An empirical study of factors that contribute to the emotional and physical well-being of call centre agents

30 Jun 2020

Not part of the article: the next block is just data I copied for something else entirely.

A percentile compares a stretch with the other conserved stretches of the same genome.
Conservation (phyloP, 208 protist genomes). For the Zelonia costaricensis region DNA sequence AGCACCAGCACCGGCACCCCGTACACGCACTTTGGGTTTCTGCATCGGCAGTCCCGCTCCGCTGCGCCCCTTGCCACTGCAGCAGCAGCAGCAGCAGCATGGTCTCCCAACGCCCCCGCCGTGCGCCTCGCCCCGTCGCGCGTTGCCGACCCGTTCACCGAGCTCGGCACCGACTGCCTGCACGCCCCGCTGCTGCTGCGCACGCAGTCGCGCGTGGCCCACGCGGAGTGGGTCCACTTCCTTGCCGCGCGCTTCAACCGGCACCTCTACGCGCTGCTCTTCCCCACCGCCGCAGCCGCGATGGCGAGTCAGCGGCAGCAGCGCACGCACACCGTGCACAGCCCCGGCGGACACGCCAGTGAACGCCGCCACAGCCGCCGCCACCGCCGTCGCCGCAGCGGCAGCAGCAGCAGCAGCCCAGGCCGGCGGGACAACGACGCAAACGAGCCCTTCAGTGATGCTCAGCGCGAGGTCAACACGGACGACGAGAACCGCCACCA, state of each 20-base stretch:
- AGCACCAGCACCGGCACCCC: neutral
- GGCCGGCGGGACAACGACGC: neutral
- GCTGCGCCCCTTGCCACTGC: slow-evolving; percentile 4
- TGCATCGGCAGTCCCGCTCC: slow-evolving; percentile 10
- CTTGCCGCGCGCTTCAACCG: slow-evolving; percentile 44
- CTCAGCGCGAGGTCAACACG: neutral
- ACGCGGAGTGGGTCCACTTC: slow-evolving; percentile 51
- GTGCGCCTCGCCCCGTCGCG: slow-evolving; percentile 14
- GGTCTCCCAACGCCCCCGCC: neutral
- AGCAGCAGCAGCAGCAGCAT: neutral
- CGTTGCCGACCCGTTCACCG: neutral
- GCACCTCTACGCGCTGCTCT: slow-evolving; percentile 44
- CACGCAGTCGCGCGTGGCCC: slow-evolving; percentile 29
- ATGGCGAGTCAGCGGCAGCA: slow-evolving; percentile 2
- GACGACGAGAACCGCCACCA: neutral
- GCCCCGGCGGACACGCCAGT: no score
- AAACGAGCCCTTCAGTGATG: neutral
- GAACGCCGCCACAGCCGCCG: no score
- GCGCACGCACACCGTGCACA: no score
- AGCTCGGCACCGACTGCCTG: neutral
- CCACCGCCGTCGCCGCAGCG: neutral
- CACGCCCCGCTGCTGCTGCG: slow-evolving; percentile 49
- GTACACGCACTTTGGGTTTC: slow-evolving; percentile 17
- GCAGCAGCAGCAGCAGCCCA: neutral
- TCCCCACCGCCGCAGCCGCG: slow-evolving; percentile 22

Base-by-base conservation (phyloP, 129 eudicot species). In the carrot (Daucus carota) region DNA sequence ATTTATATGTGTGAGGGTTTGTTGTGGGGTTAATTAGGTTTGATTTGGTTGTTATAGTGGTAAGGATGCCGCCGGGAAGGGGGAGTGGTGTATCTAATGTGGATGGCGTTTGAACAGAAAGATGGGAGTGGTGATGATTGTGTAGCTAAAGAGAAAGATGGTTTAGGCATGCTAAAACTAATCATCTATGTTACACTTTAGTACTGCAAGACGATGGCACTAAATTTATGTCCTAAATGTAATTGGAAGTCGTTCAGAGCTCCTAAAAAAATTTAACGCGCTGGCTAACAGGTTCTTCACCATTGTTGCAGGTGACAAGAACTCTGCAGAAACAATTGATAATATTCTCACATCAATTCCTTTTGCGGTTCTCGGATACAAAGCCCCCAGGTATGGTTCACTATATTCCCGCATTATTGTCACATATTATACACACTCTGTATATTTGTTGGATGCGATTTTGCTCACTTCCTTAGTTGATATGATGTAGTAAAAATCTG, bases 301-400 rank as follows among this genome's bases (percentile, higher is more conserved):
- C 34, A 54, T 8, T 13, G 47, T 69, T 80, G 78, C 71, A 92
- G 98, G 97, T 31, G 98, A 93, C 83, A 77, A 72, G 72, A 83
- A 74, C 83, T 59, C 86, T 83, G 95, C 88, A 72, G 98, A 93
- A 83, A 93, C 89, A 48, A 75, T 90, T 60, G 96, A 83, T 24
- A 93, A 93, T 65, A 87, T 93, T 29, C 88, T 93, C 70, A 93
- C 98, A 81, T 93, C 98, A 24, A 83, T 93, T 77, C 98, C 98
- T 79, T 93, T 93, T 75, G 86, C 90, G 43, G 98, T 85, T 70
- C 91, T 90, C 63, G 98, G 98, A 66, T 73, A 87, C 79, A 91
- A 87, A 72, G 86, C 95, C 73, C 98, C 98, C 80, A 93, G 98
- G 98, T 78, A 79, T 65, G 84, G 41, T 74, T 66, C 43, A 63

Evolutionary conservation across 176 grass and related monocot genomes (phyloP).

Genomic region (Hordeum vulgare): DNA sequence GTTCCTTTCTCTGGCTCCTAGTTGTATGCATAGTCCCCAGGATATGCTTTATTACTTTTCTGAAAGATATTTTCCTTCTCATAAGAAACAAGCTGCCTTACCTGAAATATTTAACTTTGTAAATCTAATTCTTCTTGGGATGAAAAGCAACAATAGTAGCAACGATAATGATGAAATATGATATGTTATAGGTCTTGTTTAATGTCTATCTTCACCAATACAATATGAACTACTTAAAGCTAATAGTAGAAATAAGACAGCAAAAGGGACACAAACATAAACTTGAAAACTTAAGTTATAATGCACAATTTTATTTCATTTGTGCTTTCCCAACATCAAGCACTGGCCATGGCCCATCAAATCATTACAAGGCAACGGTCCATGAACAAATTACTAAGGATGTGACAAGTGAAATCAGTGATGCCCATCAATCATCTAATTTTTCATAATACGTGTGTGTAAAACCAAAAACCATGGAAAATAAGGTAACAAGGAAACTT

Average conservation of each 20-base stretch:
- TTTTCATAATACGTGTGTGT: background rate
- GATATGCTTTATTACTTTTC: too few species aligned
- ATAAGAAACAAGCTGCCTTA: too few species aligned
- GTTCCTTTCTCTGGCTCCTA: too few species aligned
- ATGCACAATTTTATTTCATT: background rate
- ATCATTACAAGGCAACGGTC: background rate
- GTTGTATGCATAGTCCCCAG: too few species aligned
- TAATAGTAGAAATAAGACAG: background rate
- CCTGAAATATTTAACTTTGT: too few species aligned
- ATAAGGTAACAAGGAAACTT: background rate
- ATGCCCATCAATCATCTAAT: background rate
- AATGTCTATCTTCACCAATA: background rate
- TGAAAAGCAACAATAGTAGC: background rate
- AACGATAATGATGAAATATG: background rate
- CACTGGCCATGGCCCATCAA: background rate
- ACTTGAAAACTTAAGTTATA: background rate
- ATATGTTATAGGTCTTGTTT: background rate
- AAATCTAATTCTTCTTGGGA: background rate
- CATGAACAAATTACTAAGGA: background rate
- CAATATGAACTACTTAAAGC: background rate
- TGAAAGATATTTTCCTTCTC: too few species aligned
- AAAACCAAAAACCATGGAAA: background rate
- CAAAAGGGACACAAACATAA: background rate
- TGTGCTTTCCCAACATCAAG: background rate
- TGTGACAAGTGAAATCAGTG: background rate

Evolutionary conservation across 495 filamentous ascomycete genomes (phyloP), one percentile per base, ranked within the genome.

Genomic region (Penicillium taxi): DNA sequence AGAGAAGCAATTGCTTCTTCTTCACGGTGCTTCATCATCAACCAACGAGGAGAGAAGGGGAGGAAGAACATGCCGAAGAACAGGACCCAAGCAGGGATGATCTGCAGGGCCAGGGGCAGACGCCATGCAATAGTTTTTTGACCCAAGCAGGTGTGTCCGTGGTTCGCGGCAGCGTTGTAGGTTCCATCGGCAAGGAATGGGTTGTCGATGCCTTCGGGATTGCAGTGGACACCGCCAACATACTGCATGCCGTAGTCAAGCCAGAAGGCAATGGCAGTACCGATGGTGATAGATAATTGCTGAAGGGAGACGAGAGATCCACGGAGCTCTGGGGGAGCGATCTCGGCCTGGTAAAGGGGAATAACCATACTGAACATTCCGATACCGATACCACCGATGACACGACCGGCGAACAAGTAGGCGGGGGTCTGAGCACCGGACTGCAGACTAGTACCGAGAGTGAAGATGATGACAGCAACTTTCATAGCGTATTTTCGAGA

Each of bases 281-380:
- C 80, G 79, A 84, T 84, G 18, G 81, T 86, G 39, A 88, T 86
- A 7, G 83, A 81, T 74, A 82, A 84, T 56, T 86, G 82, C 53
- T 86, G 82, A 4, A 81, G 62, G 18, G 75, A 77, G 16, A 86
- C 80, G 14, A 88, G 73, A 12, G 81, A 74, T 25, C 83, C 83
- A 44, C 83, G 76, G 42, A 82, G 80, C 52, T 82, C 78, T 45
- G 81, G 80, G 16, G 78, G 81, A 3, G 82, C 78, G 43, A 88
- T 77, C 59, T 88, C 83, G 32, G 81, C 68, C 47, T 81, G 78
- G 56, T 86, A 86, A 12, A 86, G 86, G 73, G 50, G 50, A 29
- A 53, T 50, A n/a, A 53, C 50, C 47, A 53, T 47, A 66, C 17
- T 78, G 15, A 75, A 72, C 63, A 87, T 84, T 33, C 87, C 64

Call centre work has been associated with involving high workload, being under performance monitoring, having low autonomy, doing repetitive tasks and requiring a minimal level of skills, and the work is also being performed in an open-plan work environment. The aim of the study was to determine whether certain factors within the work environment of call centres play a role on the emotional and physical well-being of call centre agents. The study also aimed to investigate whether there was a significant relationship between these factors and well-being. The study employed a quantitative research paradigm, and data were gathered by means of a structured questionnaire administered to a sample of call centre agents (n = 275) from four companies located in the Cape Metropole, South Africa. The main findings showed that factors in the work environment, such as a lack of skills variety, low autonomy, task identity, lack of social support, job demand, performance monitoring, temperature and air quality as well as workstation layout, contribute negatively to emotional (burnout and stress) and physical (optical and auditory health problems) well-being. The findings yielded statistically significant relations between these factors and emotional and physical well- being. One of the recommendations of the study is that call centre organisations should have supportive human resource policies in place that offer training and development, present promotion opportunities and promote supervisor support.